David Bowie's son says Stardust biopic doesn't have music rights or family's blessing
As casting continues for Stardust, an upcoming biopic about the late David Bowie, the project hit a publicity snag.
Filmmaker Duncan Jones, Bowie’s son, spoke out about the movie and claimed the producers didn’t have the rights to his father’s library of music nor did they have the family’s blessing.
“Pretty certain nobody has been granted music rights for ANY biopic… I would know,” Jones tweeted on Thursday. “[I’m] not saying this movie is not happening. I honestly wouldn’t know. [I’m] saying that as it stands, this movie won’t have any of [dad’s] music in it, & I can’t imagine that changing. If you want to see a biopic without his music or the families blessing, thats up to the audience.”
In a statement provided to EW, the producers of Stardust from Salon Pictures in the U.K. said, “We would like to clarify that this film is not a biopic, it is a moment in time film at a turning point in David’s life, and is not reliant on Bowie’s music. Our original press release did state this. Much like Nowhere Boy for [John] Lennon, Control for Joy Division, the production uses period music and songs that Bowie covered, but not his original tracks. The film was written as an ‘origins story’ about the beginning of David’s journey as he invented his Ziggy Stardust character, and focuses on the character study of the artist, as opposed to a hits driven ‘music’ biopic.”
“We’re not using any Bowie music,” producer Paul Van Carter further clarified over the phone to EW. “We always knew that we weren’t going to.”
“We wouldn’t lie about something like that,” he added, pointing to the original press release that stated such. Instead, they’re using “using music from the period.”
As far as the family’s blessing, Van Carter explained the producers “approached representatives of the [Bowie] estate before we started [developing] the idea of this movie.”
“We offered to send the screenplay and make the estate involved in the creative process,” he said, adding, “We were told there wouldn’t be approval from the estate… the estate doesn’t [typically] license Bowie’s music.”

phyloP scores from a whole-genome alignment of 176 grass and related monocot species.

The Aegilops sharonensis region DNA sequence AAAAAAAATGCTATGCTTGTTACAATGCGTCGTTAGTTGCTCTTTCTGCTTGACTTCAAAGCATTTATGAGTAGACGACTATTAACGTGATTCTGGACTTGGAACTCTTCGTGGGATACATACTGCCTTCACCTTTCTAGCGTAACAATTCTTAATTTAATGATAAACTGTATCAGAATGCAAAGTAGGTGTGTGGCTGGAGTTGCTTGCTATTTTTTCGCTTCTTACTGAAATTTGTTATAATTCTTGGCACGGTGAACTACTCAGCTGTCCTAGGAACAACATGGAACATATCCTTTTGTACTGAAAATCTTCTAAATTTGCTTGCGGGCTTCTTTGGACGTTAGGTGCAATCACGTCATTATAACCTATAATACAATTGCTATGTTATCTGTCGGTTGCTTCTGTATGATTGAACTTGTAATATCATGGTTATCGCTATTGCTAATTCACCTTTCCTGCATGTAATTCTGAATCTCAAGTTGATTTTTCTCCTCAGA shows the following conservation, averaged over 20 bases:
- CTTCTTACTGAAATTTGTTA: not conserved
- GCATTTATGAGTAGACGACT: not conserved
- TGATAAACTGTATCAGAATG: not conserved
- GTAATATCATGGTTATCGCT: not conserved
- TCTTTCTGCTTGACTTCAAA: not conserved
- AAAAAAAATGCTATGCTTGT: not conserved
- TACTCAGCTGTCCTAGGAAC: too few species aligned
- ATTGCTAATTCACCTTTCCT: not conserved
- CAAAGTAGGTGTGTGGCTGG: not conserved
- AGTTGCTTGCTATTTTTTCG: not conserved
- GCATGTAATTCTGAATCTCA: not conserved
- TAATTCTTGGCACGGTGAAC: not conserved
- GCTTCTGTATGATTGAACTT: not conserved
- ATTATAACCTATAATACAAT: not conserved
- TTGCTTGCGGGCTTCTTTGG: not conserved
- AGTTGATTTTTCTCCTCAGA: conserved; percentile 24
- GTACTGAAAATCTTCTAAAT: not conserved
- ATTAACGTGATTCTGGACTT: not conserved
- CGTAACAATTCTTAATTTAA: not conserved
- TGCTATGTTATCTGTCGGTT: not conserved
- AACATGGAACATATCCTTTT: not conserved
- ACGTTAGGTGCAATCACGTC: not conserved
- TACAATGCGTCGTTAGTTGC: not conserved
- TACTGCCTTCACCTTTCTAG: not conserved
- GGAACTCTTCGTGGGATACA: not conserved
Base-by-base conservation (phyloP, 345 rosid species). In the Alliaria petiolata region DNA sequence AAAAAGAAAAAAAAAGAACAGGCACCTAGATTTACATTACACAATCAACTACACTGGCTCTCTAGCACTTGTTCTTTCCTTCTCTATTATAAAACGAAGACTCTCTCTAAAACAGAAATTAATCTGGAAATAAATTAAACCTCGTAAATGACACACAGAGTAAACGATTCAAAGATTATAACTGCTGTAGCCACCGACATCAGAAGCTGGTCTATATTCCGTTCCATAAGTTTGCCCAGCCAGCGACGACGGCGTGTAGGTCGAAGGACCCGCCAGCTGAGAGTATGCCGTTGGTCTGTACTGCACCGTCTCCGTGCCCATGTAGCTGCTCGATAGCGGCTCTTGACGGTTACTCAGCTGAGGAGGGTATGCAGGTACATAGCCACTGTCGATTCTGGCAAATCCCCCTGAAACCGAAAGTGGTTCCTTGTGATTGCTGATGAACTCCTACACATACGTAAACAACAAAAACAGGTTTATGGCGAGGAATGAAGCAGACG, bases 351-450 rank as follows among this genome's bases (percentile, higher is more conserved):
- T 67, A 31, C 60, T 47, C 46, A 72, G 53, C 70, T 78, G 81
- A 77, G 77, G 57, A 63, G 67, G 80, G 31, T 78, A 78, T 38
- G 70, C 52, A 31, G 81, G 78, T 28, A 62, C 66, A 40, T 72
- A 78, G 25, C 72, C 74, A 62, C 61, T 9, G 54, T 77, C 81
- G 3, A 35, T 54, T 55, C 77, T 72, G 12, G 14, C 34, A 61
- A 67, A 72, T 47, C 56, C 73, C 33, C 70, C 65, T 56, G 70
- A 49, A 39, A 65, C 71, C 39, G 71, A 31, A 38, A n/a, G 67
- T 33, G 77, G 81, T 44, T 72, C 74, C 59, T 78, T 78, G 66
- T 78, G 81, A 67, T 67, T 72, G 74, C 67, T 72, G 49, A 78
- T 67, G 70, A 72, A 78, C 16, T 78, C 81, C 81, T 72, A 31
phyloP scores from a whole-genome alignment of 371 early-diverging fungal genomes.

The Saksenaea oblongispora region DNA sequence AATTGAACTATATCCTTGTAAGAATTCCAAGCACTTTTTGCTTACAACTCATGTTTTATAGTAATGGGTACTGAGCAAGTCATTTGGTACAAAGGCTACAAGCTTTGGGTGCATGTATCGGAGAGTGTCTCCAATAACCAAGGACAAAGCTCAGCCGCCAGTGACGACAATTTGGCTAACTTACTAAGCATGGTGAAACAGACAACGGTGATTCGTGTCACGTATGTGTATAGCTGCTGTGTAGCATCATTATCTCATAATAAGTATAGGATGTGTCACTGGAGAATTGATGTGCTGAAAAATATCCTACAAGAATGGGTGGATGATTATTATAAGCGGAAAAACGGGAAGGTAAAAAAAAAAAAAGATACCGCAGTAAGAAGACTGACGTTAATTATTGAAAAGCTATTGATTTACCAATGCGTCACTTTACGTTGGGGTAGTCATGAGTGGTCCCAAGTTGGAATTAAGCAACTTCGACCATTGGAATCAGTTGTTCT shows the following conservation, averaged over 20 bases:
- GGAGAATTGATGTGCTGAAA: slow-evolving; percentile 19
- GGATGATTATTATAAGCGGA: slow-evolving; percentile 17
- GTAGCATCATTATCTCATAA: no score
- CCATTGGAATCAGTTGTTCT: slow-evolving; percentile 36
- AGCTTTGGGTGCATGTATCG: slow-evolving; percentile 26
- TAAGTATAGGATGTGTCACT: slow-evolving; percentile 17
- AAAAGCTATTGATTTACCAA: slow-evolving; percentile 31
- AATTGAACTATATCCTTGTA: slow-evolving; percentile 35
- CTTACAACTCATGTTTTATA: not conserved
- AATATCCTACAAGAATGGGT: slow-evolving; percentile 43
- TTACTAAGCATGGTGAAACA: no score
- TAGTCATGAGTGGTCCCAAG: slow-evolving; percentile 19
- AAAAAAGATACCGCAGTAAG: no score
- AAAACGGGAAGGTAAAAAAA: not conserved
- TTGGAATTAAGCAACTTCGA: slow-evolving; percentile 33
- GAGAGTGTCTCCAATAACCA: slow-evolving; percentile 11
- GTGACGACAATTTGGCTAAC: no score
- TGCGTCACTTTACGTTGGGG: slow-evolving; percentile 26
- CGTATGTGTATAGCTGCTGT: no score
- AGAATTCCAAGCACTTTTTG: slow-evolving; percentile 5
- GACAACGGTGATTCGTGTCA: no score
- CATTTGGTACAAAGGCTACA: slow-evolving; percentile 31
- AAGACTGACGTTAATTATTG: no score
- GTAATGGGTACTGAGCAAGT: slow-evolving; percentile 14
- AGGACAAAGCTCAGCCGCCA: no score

Through a spokesperson, the Bowie estate declined to comment at this time.
“It’s not a big-budget musical biopic like Bohemian Rhapsody,” Van Carter noted. “This isn’t trying to be that film.” The producer described Stardust as “a very sensitive one, an homage one, about a very unique moment in his life.”
Bowie died three years ago on Jan. 10, 2016 at the age of 69 after a battle with cancer.
According to The Hollywood Reporter, Johnny Flynn (National Geographic’s Genius, Netflix’s Lovesick) will play Bowie in Stardust, directed by Gabriel Range (Death of a President, I Am a Slave). Jena Malone (Vice) will play Bowie’s wife Angie and Marc Maron (Netflix’s GLOW) will play Bowie’s record publicist, per Variety.
Stardust follows the rise of Bowie, beginning with the 1971 trip to America that helped inspired the musician’s alter ego, Ziggy Stardust.
Jones later added on Twitter, “If [American Gods and Sandman writer Neil Gaiman] wanted to write something using dad’s characters, and [Spider-Man: Into the Spider-Verse co-director Peter Ramsey] and his team wanted to make it as an animated film, I would urge everyone on my end to pay attention and give the pitch serious consideration.”
This article has been updated with comments from the producers of Stardust.